Claire Peterson* had always yearned for a mixed-race baby, but then she fell in love with Phil and Ally, 13, and Maeve, 10, were born. When her marriage broke down but her biological clock kept on ticking, she started to revisit the idea of completing her family…
As a teenager, my peer group was very multicultural. In the town where we lived, on the outskirts of London, some people called my black friends racist names, which I hated. I’ve always been drawn to dark-skinned people: my first boyfriend was black and the truth is I found him more attractive than my white boyfriends.
Perhaps it was because of these experiences when I was growing up that when I thought about motherhood, I always imagined myself having a mixed-race child. It just seemed natural to me and I would daydream about what my family would be like. When I fell in love with Phil, who was very handsome: tall, green-eyed – and white – it crossed my mind that I wasn’t going to have my mixed-race baby with him, but I was happy so I accepted it and we had two lovely daughters. All I wanted was a loving family.
Going to BarbadosSix years later, recently divorced and living in another part of the country, I bumped into my first boyfriend, James, who was also single. We hooked up again and the next time my girls went to stay with their father, James took me on holiday to Barbados, where he was from. Unfortunately, the reasons why we’d broken up years earlier soon resurfaced and with a sense of déjà vu, I ended the relationship again.
I moved out of the holiday home we were renting and found somewhere else to stay. I only had a couple of weeks to unwind in the sun and I was determined to make the most of the turquoise sea, white sands and perfect climate.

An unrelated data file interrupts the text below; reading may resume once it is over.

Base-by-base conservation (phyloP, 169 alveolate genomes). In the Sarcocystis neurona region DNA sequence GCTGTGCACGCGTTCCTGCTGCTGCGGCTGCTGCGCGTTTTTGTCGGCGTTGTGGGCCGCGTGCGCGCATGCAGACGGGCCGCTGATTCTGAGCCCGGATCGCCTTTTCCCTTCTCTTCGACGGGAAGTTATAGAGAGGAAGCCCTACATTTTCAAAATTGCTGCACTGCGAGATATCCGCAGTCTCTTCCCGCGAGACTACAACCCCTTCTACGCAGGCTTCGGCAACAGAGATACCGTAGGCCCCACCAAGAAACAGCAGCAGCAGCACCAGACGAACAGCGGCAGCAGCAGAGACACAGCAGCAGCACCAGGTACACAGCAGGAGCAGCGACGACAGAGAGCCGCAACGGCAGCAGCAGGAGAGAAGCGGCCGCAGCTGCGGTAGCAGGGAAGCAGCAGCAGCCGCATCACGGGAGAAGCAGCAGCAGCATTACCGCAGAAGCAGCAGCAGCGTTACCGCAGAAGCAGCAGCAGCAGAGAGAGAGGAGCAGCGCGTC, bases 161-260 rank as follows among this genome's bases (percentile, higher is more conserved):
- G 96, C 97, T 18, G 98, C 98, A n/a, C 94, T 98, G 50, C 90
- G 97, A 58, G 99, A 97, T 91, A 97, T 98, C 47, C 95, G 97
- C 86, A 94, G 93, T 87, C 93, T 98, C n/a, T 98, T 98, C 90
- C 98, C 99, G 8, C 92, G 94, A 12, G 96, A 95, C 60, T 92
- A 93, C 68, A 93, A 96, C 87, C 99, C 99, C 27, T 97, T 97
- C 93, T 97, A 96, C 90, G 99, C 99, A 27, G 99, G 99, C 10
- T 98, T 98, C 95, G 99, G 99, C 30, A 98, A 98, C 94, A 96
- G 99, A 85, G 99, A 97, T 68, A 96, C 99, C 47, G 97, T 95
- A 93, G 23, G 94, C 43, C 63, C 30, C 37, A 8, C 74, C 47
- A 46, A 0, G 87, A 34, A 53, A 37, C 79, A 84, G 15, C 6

Lust at first sightA couple of nights later, I was sipping a cocktail in a beach bar when a man asked me to dance. The combination of wild music and waves crashing on the shore was so seductive and as we began to Salsa on the sand I found it easy to relax. Leo was an artist/surfer; he was tall, fit and funny. We spent the rest of my holiday together and when I flew home he came with me.
I know it sounds rushed but we’d fallen in love and couldn’t bear to be apart. We had a fantastic relationship and my daughters liked Leo, but he found the British weather intolerable and developed asthma for the first time in his life. I bought him a wetsuit so he could surf, but he said it didn’t feel right having a barrier between his skin and the sea.
Marriage wasn’t on the cardsDespite Leo’s reservations about life in the UK, I was in love with him and was desperate for us to have a baby. When he agreed to try, my feet didn’t touch the ground. There were a few people who wanted to pull me back down: some of my friends and family didn’t understand how much I loved him and were worried that it couldn’t work long term.
I was so excited when I fell pregnant, but then I miscarried. I was devastated. Leo was supportive, but he missed his home and after six months his visa was about to expire.
I would have married him, but my ex-husband would never have let me take the girls to live in Barbados. I had to face the sad truth that Leo wanted to go back to his roots and marrying me wasn’t really on his agenda.
Once he went home, it took a long time for me to recover. Not only was I missing him – we stayed in touch for a while, but then I heard he’d met someone else, which hurt as I was still in love with him – but I also struggled to get over the miscarriage. I knew I had to be strong for my children, but I really wanted that baby and it was very tough.
Listening to my body clockAs mums do, I got on with life with my girls, but I never stopped longing for another baby. It was just something I felt I had to do. The clock inside me was ticking and I felt instinctively that I had to have another child.